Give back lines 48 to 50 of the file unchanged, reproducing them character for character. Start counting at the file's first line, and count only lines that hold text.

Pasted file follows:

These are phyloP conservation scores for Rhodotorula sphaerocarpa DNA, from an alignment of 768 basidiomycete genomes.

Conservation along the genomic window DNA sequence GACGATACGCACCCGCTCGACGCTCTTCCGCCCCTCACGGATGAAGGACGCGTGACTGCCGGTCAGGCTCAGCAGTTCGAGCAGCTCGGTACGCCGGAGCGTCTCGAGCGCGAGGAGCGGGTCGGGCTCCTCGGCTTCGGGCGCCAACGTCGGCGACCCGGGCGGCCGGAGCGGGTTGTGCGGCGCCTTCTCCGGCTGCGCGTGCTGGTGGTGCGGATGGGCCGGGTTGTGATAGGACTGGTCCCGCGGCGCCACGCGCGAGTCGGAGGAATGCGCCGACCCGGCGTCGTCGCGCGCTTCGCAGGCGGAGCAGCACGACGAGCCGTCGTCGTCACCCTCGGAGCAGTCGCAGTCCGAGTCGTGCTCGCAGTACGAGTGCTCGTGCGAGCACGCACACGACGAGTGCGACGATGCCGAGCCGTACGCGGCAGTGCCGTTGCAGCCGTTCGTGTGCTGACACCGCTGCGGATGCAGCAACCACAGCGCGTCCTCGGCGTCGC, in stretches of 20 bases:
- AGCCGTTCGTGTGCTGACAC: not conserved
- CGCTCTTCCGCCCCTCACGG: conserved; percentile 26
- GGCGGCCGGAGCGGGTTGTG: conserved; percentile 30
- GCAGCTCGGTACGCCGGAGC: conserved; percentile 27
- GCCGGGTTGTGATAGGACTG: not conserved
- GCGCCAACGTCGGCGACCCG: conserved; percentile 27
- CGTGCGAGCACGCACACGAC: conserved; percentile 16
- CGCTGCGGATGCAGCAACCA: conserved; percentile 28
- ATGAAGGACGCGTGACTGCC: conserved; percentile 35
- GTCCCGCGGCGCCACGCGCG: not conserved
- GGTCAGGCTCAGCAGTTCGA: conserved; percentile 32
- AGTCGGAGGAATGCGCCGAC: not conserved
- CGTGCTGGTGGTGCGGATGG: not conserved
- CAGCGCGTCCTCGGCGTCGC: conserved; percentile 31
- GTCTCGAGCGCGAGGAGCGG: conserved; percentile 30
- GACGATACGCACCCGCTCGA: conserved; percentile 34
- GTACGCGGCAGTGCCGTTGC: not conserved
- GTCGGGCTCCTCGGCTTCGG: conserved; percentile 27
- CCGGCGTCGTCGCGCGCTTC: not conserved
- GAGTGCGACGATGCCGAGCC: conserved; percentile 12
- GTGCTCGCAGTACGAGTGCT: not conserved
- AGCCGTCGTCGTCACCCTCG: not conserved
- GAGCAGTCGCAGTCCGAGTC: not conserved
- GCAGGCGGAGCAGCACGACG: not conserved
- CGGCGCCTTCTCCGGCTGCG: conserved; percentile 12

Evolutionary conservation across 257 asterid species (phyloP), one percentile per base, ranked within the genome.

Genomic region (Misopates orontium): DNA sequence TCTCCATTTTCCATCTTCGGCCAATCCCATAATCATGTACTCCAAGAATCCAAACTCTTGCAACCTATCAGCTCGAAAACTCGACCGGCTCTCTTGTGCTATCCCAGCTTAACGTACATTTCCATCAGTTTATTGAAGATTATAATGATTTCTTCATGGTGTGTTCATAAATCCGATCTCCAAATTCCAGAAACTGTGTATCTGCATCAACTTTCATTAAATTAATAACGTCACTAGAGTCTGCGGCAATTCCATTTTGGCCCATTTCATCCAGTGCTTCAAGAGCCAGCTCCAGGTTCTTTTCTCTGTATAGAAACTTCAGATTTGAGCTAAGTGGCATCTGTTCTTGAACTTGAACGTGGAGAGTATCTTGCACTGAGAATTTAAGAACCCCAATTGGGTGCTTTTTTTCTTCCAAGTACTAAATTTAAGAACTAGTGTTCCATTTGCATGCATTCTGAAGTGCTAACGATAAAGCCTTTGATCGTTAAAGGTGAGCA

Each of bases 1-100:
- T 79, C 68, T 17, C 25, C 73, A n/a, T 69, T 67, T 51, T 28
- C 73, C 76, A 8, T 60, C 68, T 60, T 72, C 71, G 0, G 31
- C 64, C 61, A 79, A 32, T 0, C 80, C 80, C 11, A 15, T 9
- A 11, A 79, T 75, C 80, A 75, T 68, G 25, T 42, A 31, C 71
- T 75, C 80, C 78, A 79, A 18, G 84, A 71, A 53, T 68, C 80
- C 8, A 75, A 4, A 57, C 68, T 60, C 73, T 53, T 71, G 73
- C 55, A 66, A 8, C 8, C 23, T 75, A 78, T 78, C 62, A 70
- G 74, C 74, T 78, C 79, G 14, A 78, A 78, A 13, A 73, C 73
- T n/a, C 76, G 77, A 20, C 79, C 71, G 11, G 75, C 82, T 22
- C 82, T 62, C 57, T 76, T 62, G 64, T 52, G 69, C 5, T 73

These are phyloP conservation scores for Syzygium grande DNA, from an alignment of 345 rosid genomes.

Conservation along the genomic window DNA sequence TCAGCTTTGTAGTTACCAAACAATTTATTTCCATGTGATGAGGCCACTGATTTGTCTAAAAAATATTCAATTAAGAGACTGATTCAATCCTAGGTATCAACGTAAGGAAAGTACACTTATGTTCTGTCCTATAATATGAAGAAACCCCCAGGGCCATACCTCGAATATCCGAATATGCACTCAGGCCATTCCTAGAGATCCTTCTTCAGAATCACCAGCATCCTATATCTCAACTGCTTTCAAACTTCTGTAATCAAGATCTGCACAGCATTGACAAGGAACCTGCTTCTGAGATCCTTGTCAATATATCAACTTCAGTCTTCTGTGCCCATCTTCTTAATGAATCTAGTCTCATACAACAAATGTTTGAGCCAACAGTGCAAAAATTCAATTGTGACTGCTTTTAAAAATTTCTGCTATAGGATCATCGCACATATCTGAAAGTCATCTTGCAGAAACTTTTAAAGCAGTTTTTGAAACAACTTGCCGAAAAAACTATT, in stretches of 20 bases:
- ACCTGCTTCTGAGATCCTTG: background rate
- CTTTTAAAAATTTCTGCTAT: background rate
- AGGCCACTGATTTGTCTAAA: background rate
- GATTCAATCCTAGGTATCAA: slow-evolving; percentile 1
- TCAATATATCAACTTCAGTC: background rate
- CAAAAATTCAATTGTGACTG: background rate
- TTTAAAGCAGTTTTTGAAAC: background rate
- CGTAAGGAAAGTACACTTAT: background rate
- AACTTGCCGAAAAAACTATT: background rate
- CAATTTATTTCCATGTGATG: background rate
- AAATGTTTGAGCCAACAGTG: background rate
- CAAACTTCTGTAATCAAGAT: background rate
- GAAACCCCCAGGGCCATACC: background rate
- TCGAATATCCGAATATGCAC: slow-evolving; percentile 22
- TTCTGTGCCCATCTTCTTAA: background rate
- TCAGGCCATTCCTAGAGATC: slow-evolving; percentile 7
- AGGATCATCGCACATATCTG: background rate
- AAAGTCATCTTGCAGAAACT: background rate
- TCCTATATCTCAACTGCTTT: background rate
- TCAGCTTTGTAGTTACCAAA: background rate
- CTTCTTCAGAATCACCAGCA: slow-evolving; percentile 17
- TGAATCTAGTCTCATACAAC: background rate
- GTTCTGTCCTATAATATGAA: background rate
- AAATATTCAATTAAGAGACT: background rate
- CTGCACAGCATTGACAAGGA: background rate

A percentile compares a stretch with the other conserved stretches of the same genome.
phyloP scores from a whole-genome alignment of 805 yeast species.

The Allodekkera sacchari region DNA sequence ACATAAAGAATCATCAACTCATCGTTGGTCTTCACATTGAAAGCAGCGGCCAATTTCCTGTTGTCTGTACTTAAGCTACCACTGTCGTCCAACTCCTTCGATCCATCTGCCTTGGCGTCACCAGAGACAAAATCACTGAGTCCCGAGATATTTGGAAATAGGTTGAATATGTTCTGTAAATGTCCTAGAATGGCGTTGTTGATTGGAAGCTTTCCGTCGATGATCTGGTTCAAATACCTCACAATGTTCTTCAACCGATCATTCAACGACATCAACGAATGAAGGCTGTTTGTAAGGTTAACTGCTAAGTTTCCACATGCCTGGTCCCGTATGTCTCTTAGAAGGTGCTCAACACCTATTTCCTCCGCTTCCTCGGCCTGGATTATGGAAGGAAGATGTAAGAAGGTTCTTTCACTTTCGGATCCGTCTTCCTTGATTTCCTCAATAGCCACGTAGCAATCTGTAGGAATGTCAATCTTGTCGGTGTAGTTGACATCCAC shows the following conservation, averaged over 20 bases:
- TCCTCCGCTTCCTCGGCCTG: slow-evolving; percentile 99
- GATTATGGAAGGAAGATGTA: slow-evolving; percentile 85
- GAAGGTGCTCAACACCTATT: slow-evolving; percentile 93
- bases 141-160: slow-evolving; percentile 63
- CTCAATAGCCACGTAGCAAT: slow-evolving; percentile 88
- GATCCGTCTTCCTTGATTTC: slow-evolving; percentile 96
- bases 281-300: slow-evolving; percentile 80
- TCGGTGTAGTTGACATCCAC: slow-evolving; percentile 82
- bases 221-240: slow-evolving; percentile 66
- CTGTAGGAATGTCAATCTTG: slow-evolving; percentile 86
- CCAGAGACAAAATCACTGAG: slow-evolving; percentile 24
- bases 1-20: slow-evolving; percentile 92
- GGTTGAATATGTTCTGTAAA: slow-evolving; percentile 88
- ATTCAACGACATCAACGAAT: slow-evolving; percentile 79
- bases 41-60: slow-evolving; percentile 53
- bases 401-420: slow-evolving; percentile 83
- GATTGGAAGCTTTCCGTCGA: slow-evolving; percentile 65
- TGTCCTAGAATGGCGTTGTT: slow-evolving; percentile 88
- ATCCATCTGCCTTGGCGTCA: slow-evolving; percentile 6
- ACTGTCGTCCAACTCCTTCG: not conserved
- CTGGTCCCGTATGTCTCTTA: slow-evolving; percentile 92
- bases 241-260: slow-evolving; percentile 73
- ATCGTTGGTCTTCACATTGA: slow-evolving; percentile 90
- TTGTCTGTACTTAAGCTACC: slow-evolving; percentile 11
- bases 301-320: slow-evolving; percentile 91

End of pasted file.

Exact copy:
- CAAAAATTCAATTGTGACTG: background rate
- TTTAAAGCAGTTTTTGAAAC: background rate
- CGTAAGGAAAGTACACTTAT: background rate